To say that Retton was inspired by Comaneci’s performance – which included during the team competition the first perfect scores of 10 for her performances on the uneven bars and balance beam – would be an understatement. The Romanian was dominating: In addition to winning the all-around title, Comaneci earned a total of seven perfect scores during those Olympics.
A year before the 1984 Olympics, Retton moved to Bela and Martha Karolyi’s new facility in Houston to train under the former Romanian gymnastics coach.
Karolyi believes that Retton’s humble upbringing in West Virginia added to her drive to become an Olympic champion.
“It was an important ingredient to her success,” he said. “The disciplined life, the simple life – she was so down to earth. That’s why I loved working with her. She was just like me, coming from (a smaller city) and getting to the big world. That was Mary Lou.”
The chance for Retton to become the sweetheart of the Olympics almost didn’t happen; she injured her knee and had surgery six weeks before the Games.
In the all-around final, Retton battled Romanian champion Ecaterina Szabo. She trailed the Romanian by .15 of a point with two rotations to go but rose to the occasion, earning 10s on the floor exercise and vault. Before Retton stuck the landing of her full-twisting layout Tsukahara, Karolyi was confident that her hours of training would lead her to victory.
“A strong person goes in and takes advantage of the many hours of preparation; the weaker person falls apart,” he said. “Mary Lou’s strength was her personality, her belief in herself, and her belief in me also.”
The final score: Retton 79.175 to Szabo’s 79.125.
Retton also won a silver medal in the team competition, and captured individual medals in the vault (silver), floor exercise (bronze) and uneven bars (bronze). Her five medals in 1984 were the most of any Olympic athlete. She was the first woman to be featured on the front of a Wheaties’ cereal box.
“Her personality added to her amazing success,” Karolyi said. “There was noth- ing fake about her. There was a great drive, great honesty about her. She was an open book – and a healthy role model.”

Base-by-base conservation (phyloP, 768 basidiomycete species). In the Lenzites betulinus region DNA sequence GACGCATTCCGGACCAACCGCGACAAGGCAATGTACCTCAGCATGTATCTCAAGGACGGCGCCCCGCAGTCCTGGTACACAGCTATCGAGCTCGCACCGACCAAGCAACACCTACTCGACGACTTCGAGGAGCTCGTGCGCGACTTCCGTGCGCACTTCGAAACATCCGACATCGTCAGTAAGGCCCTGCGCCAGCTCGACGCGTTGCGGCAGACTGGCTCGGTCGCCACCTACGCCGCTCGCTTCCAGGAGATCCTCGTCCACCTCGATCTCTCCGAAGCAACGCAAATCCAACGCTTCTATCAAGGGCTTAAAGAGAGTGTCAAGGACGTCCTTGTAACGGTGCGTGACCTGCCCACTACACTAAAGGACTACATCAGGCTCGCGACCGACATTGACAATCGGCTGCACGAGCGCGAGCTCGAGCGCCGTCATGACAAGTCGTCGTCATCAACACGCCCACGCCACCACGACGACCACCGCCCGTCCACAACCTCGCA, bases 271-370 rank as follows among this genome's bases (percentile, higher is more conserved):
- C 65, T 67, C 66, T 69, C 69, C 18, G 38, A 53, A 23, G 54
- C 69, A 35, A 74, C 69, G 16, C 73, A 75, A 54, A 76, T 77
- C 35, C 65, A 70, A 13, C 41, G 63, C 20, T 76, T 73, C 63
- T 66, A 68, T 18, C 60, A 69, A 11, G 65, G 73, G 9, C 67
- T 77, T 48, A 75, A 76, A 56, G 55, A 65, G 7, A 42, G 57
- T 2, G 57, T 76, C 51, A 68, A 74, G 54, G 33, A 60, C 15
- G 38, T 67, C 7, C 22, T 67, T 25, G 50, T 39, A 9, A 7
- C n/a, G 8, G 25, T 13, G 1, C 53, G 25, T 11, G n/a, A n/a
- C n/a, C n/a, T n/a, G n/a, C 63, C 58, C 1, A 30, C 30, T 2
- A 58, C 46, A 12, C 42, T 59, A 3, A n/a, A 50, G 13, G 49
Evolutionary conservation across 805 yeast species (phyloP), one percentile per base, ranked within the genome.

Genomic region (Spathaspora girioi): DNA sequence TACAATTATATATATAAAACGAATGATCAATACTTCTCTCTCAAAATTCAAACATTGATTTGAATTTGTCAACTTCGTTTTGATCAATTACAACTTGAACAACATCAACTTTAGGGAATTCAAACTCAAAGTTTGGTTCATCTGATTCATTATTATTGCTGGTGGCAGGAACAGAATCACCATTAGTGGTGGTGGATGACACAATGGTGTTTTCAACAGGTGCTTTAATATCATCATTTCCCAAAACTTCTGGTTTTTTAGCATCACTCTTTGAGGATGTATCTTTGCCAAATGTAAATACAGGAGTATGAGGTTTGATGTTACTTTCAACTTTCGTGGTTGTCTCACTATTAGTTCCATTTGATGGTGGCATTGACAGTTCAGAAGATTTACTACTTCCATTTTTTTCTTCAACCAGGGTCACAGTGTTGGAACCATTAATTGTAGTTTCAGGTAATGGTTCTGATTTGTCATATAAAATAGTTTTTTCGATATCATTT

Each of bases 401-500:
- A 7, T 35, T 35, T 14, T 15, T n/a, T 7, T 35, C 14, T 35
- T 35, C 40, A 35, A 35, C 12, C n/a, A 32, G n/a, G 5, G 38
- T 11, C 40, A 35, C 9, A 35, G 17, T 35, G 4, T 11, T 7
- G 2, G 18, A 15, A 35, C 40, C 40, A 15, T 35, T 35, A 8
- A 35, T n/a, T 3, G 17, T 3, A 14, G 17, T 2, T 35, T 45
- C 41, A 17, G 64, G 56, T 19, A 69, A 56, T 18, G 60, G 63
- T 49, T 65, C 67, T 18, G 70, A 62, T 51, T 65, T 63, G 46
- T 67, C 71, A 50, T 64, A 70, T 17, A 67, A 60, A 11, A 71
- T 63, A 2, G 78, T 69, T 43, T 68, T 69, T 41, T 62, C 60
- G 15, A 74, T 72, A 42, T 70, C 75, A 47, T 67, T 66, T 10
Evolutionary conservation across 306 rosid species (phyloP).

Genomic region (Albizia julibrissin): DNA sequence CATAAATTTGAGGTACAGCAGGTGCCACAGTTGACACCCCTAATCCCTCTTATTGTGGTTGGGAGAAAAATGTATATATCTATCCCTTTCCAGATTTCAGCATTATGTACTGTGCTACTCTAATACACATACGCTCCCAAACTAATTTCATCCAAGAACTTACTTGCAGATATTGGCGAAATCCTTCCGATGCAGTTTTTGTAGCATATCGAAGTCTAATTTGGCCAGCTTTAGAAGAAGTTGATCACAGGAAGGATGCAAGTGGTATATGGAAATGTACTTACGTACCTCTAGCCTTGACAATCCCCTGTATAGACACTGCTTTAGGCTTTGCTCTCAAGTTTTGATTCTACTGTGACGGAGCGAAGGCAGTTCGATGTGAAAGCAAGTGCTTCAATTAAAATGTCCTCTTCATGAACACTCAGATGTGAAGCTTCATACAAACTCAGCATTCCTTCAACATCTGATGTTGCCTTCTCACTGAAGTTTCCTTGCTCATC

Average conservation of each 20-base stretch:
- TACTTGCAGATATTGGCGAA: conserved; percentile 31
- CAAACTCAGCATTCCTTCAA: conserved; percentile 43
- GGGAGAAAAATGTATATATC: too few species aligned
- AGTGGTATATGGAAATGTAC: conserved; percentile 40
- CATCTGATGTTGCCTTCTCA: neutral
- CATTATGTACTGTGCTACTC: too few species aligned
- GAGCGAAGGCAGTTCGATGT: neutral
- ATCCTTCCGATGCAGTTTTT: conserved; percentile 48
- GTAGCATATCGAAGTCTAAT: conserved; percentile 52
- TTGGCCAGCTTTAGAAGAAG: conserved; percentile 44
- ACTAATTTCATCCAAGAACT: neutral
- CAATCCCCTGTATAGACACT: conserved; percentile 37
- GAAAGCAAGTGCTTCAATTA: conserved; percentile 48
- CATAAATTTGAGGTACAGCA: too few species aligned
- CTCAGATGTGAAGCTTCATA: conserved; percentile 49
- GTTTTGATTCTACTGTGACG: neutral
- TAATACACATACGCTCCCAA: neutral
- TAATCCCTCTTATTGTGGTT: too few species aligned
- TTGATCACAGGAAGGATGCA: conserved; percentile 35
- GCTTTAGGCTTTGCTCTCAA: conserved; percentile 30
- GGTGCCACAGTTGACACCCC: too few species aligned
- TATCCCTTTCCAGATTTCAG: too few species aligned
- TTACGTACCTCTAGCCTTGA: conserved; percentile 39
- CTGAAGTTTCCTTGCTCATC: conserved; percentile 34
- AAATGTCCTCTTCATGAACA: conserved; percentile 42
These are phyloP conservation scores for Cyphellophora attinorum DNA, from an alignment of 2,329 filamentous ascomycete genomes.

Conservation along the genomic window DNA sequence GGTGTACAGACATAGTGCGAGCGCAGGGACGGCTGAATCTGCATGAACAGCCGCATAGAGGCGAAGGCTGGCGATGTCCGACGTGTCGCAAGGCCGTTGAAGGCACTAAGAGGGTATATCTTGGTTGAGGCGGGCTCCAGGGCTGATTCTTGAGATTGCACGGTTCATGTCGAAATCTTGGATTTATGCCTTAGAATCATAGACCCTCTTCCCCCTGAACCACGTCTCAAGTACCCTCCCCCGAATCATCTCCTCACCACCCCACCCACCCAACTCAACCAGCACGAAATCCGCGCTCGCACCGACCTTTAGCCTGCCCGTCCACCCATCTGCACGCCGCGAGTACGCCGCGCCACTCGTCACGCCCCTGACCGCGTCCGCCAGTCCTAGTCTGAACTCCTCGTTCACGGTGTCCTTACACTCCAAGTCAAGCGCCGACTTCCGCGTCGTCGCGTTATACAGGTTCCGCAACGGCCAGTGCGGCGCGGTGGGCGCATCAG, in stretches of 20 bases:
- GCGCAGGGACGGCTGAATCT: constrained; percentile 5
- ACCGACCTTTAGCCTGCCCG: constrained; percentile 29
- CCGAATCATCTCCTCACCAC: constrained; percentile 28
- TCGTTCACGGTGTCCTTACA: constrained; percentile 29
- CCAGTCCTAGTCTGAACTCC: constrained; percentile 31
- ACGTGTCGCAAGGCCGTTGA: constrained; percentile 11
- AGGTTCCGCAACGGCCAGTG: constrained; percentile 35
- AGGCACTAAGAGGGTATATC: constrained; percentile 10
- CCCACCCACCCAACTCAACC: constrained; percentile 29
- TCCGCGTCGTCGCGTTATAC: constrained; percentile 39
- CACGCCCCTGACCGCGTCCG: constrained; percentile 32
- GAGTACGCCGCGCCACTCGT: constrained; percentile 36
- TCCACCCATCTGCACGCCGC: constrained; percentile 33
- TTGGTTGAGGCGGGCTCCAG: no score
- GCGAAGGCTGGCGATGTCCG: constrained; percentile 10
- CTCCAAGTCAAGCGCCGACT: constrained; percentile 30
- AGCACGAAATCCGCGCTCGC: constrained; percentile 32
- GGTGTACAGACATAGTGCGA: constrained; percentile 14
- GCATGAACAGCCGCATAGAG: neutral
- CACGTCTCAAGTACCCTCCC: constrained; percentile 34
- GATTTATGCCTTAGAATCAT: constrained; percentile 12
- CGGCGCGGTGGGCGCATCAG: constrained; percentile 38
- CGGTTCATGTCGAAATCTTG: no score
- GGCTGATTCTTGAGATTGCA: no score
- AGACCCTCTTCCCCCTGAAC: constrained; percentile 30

Bart Conner was already a household name when he won two gold medals at the 1984 Olympics in Los Angeles.
Many fans were aware of how Conner had battled through painful injuries throughout his career. In 1980, he won the U.S. Olympic Trials but tore a bicep muscle, which would have kept him out of the Olympics. The U.S. boycott of the Games in Moscow, however, kept all American athletes from competing.
So when he suffered another muscle tear in his arm at a competition in Tokyo in late 1983, there was no doubt he’d try to recover in time for his third Summer Games.
Conner was part of an epic men’s team at the ’84 Olympics – the USA’s first to capture the team gold in an upset over the World champion China. He also won for the U.S. its first event gold medal on parallel bars.
Conner retired from competition as the only American male gymnast to win gold medals at every level of national and international competition. He captured two major internation- al titles in 1979, winning the pommel horse at the World Cup and the parallel bars at the World Championships, both firsts for a U.S. gymnast.
It was quite an Olympics for Peter Vidmar at the 1984 Olympic Games in Los Angeles. Of his three medals, two were gold.
He was among the stars of the American men’s team that defeated China for the team gold medal. In the all-around competition, his silver made him the first U.S. man to medal in the all-around at the Olympics. Vidmar, though, had gold within his reach until Koji Gushik- en of Japan edged the gymnast in what was then the closest Olympic all-around competition in 60 years.